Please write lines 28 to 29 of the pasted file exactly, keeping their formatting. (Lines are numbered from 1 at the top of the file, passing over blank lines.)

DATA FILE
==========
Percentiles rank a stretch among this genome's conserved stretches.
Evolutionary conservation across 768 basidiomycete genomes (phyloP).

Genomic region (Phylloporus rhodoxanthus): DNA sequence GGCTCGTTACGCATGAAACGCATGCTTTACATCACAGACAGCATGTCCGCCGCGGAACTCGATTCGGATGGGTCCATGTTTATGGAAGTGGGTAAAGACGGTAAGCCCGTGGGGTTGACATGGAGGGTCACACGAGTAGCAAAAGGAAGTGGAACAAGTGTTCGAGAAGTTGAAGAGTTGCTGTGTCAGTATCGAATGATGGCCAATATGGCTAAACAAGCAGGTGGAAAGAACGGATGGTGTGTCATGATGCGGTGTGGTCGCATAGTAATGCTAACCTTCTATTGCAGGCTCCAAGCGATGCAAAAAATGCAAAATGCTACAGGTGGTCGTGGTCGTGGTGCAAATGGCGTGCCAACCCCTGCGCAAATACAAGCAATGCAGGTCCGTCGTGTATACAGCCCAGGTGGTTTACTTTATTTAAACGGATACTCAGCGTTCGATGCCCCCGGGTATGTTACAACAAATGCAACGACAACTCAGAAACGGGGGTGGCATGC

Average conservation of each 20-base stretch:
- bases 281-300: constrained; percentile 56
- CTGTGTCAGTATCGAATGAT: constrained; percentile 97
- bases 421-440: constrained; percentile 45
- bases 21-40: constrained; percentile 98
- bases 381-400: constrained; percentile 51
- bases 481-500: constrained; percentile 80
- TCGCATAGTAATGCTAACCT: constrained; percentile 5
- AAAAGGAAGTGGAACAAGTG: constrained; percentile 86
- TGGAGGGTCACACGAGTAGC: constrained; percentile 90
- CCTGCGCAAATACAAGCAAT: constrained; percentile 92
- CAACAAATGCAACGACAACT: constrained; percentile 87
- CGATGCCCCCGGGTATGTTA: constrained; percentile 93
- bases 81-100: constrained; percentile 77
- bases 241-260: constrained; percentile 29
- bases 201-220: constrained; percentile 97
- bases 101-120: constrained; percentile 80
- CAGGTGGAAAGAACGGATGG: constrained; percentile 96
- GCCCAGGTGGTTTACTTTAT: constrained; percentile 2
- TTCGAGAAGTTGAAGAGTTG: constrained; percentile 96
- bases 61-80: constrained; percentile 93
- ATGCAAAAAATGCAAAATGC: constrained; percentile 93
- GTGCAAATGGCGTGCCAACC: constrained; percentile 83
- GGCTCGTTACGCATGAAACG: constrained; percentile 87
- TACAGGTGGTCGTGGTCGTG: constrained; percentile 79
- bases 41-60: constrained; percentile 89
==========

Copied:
- TACAGGTGGTCGTGGTCGTG: constrained; percentile 79
- bases 41-60: constrained; percentile 89